More than any other mountain range in the United States, the serrated, pyramidal Tetons resemble the Swiss Alps. Congress established a 96,000-acre national park in 1929 that included only the mountains and the lakes at their bases. More than a decade later the park was expanded eastward by 221,000 acres after President Franklin D. Roosevelt and a group of conservationists triumphed in a battle against local ranchers. A key player in the effort was John D. Rockefeller, Jr., who purchased more than 35,000 acres of land and turned most of it over to the park. It was only last November, after another generous donation from the Rockefeller family, that Grand Teton National Park opened its newest addition to the public—the 1,100-acre Laurance S. Rockefeller Preserve.
To explore it, drive or bike the Moose-Wilson Road, watching for deer and moose as you go. From the new visitor center (which opens this summer), hike the trail through a gray-green sagebrush meadow and along Lake Creek into the forest. After about two miles, you’ll emerge to a stunning vista of Phelps Lake, backed by the rocky wall of the Tetons. Until recently, it was a view admired by only the Rockefellers and their friends.
The national park has dozens of other hiking trails, some also open to horseback riders (Grand Teton Lodge Co.; $48 for a two-hour ride; 800-628-9988; gtlc.com). For a more adventurous exploration, consider a guided two-day mountaineering ascent of 13,770-foot Grand Teton with Exum Mountain Guides (from $515 each for two people; 307-733-2297).
RIDE AND RELAX
Toward the southern end of the Moose-Wilson Road is Jackson Hole Mountain Resort. A ski area in winter, in summer it’s open for mountain biking on seven miles of single-track trails that snake through forests and wildflower-dotted meadows. In the base village, JH Sports rents mountain, road and hybrid bikes (from $25 for a half-day; 307-739-2687).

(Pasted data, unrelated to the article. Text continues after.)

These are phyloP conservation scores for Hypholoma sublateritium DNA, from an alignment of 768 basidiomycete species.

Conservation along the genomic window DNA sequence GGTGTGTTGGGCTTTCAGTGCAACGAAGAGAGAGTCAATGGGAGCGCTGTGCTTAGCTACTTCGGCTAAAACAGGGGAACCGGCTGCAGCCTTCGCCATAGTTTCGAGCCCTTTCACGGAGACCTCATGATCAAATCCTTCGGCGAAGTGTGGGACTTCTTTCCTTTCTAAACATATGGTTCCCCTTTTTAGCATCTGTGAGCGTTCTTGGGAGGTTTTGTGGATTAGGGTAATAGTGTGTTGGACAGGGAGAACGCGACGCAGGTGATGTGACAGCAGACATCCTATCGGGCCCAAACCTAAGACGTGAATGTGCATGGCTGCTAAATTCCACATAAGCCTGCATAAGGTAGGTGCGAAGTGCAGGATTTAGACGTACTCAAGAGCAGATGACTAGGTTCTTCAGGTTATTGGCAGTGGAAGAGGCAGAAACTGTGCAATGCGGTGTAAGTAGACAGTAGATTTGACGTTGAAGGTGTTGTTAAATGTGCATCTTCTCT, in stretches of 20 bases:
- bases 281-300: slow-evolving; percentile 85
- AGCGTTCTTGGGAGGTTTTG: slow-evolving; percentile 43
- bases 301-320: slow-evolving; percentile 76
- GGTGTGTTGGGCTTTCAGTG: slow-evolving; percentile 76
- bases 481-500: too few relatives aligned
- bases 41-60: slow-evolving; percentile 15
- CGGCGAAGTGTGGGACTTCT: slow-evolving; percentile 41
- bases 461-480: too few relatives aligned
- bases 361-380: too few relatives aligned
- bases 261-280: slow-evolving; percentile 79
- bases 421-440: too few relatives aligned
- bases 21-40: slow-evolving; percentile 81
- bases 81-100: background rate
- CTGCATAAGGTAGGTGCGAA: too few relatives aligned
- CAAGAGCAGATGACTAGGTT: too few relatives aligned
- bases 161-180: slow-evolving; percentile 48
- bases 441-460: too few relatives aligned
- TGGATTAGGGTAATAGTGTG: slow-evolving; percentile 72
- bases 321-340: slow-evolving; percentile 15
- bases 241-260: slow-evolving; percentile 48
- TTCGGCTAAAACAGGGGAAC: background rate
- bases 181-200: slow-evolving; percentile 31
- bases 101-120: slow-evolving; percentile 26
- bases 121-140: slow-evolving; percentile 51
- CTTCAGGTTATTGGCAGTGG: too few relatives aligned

After all that activity, relax at one of the base-village hotels, such as the 145-room Teton Mountain Lodge, which has a new spa, or the luxurious Four Seasons. The newest of the group is the 72-room Hotel Terra, opened in January. An eco-friendly option (it expects to earn a coveted Leadership in Energy and Environmental Design certification this year), Terra has a spa and two restaurants. Vacationers on a budget should consider Hostel X, a rustic, family-owned ski lodge. You can play ping-pong or pool with locally famous skiers and climbers in the bunkhouse common room.
OLD WEST MEETS NEW
The town of Jackson, at the southern end of the valley, is home to 8,500 residents. Giant arches made of elk antlers mark the entrances to the town square, while wooden sidewalks crisscross downtown. More people come to Jackson to play than to work, but those who live here are proud of the area’s Wild West past—which they preserve with varying degrees of dusty authenticity and entertaining kitsch.
Wild West Designs showcases an amazing variety of frontier-themed décor: antler chandeliers, elk-antler candleholders, plastic “bison head” lamps, deerskin-framed mirrors, benches suspended between wagon wheels, and barstools with replica Colt .45 pistols for arms (140 W. Broadway; 307-734-7600). The Million Dollar Cowboy Bar, meanwhile, offers pool, beer and live music—Waylon Jennings and Hank Williams, Jr., have played here (25 N. Cache St.; 307-733-2207). The bar stools at this saloon are horse saddles; tabletops are slices of massive tree trunks; and the walls are hung with murals of cowboys and frantic cattle drives. Glass cases hold spur collections and a life-size diorama of a wolf attacking a ram.